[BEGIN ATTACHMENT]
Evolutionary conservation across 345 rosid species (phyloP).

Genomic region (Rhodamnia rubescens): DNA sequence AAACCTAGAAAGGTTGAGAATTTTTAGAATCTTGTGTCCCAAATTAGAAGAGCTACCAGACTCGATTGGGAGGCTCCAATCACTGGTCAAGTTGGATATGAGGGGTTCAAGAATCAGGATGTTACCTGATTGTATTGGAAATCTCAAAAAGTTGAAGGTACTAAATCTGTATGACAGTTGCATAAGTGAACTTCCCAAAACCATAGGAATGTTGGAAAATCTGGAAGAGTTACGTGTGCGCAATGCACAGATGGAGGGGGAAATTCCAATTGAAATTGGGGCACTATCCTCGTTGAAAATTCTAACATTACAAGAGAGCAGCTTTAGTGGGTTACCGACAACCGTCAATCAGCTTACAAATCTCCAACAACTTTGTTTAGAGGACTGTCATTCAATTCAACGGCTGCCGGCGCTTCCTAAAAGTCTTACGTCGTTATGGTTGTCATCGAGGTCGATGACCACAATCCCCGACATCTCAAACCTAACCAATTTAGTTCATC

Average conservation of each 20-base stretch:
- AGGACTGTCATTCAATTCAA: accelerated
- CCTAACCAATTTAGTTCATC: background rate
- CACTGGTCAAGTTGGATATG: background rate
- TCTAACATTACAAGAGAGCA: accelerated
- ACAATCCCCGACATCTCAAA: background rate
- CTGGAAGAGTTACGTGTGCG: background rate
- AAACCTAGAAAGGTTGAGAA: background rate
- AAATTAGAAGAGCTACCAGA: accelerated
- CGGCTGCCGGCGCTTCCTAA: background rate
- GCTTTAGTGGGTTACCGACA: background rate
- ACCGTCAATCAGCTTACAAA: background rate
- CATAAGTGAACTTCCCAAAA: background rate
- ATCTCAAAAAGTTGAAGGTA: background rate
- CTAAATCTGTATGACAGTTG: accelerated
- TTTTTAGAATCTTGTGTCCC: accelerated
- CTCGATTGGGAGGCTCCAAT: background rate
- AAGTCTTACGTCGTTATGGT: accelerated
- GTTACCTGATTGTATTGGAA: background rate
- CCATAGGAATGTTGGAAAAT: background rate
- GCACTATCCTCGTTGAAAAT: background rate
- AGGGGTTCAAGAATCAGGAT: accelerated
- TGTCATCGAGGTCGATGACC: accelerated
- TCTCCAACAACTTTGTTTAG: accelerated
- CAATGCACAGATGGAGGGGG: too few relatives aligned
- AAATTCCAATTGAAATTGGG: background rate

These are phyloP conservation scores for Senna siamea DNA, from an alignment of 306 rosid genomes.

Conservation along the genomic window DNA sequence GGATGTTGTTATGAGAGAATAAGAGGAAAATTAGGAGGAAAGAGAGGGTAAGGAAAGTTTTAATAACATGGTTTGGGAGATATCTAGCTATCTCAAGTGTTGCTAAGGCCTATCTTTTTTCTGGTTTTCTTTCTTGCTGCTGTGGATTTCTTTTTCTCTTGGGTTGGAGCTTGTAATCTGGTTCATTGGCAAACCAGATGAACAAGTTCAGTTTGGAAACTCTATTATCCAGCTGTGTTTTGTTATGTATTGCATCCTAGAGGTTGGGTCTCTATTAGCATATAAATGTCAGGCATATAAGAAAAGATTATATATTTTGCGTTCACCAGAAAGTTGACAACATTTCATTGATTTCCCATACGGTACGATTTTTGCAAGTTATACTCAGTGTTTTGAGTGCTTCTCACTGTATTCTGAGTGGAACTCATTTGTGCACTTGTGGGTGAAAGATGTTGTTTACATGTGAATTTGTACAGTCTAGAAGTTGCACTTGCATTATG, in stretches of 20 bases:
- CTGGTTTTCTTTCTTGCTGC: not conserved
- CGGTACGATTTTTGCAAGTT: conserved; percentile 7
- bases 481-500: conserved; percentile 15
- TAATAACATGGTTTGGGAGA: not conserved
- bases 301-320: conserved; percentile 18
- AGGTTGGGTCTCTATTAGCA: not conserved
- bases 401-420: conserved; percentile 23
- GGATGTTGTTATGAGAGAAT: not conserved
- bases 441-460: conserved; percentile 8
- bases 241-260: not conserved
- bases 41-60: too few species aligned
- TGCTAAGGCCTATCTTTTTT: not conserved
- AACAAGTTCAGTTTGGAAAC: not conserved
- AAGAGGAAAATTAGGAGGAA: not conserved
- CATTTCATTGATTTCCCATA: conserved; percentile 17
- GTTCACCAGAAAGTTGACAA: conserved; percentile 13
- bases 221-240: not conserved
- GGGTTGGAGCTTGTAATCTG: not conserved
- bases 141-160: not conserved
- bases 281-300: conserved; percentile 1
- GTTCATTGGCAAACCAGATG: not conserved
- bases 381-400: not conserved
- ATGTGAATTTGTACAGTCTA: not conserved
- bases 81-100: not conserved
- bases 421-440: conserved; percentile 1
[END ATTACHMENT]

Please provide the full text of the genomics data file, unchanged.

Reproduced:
Evolutionary conservation across 345 rosid species (phyloP).

Genomic region (Rhodamnia rubescens): DNA sequence AAACCTAGAAAGGTTGAGAATTTTTAGAATCTTGTGTCCCAAATTAGAAGAGCTACCAGACTCGATTGGGAGGCTCCAATCACTGGTCAAGTTGGATATGAGGGGTTCAAGAATCAGGATGTTACCTGATTGTATTGGAAATCTCAAAAAGTTGAAGGTACTAAATCTGTATGACAGTTGCATAAGTGAACTTCCCAAAACCATAGGAATGTTGGAAAATCTGGAAGAGTTACGTGTGCGCAATGCACAGATGGAGGGGGAAATTCCAATTGAAATTGGGGCACTATCCTCGTTGAAAATTCTAACATTACAAGAGAGCAGCTTTAGTGGGTTACCGACAACCGTCAATCAGCTTACAAATCTCCAACAACTTTGTTTAGAGGACTGTCATTCAATTCAACGGCTGCCGGCGCTTCCTAAAAGTCTTACGTCGTTATGGTTGTCATCGAGGTCGATGACCACAATCCCCGACATCTCAAACCTAACCAATTTAGTTCATC

Average conservation of each 20-base stretch:
- AGGACTGTCATTCAATTCAA: accelerated
- CCTAACCAATTTAGTTCATC: background rate
- CACTGGTCAAGTTGGATATG: background rate
- TCTAACATTACAAGAGAGCA: accelerated
- ACAATCCCCGACATCTCAAA: background rate
- CTGGAAGAGTTACGTGTGCG: background rate
- AAACCTAGAAAGGTTGAGAA: background rate
- AAATTAGAAGAGCTACCAGA: accelerated
- CGGCTGCCGGCGCTTCCTAA: background rate
- GCTTTAGTGGGTTACCGACA: background rate
- ACCGTCAATCAGCTTACAAA: background rate
- CATAAGTGAACTTCCCAAAA: background rate
- ATCTCAAAAAGTTGAAGGTA: background rate
- CTAAATCTGTATGACAGTTG: accelerated
- TTTTTAGAATCTTGTGTCCC: accelerated
- CTCGATTGGGAGGCTCCAAT: background rate
- AAGTCTTACGTCGTTATGGT: accelerated
- GTTACCTGATTGTATTGGAA: background rate
- CCATAGGAATGTTGGAAAAT: background rate
- GCACTATCCTCGTTGAAAAT: background rate
- AGGGGTTCAAGAATCAGGAT: accelerated
- TGTCATCGAGGTCGATGACC: accelerated
- TCTCCAACAACTTTGTTTAG: accelerated
- CAATGCACAGATGGAGGGGG: too few relatives aligned
- AAATTCCAATTGAAATTGGG: background rate

These are phyloP conservation scores for Senna siamea DNA, from an alignment of 306 rosid genomes.

Conservation along the genomic window DNA sequence GGATGTTGTTATGAGAGAATAAGAGGAAAATTAGGAGGAAAGAGAGGGTAAGGAAAGTTTTAATAACATGGTTTGGGAGATATCTAGCTATCTCAAGTGTTGCTAAGGCCTATCTTTTTTCTGGTTTTCTTTCTTGCTGCTGTGGATTTCTTTTTCTCTTGGGTTGGAGCTTGTAATCTGGTTCATTGGCAAACCAGATGAACAAGTTCAGTTTGGAAACTCTATTATCCAGCTGTGTTTTGTTATGTATTGCATCCTAGAGGTTGGGTCTCTATTAGCATATAAATGTCAGGCATATAAGAAAAGATTATATATTTTGCGTTCACCAGAAAGTTGACAACATTTCATTGATTTCCCATACGGTACGATTTTTGCAAGTTATACTCAGTGTTTTGAGTGCTTCTCACTGTATTCTGAGTGGAACTCATTTGTGCACTTGTGGGTGAAAGATGTTGTTTACATGTGAATTTGTACAGTCTAGAAGTTGCACTTGCATTATG, in stretches of 20 bases:
- CTGGTTTTCTTTCTTGCTGC: not conserved
- CGGTACGATTTTTGCAAGTT: conserved; percentile 7
- bases 481-500: conserved; percentile 15
- TAATAACATGGTTTGGGAGA: not conserved
- bases 301-320: conserved; percentile 18
- AGGTTGGGTCTCTATTAGCA: not conserved
- bases 401-420: conserved; percentile 23
- GGATGTTGTTATGAGAGAAT: not conserved
- bases 441-460: conserved; percentile 8
- bases 241-260: not conserved
- bases 41-60: too few species aligned
- TGCTAAGGCCTATCTTTTTT: not conserved
- AACAAGTTCAGTTTGGAAAC: not conserved
- AAGAGGAAAATTAGGAGGAA: not conserved
- CATTTCATTGATTTCCCATA: conserved; percentile 17
- GTTCACCAGAAAGTTGACAA: conserved; percentile 13
- bases 221-240: not conserved
- GGGTTGGAGCTTGTAATCTG: not conserved
- bases 141-160: not conserved
- bases 281-300: conserved; percentile 1
- GTTCATTGGCAAACCAGATG: not conserved
- bases 381-400: not conserved
- ATGTGAATTTGTACAGTCTA: not conserved
- bases 81-100: not conserved
- bases 421-440: conserved; percentile 1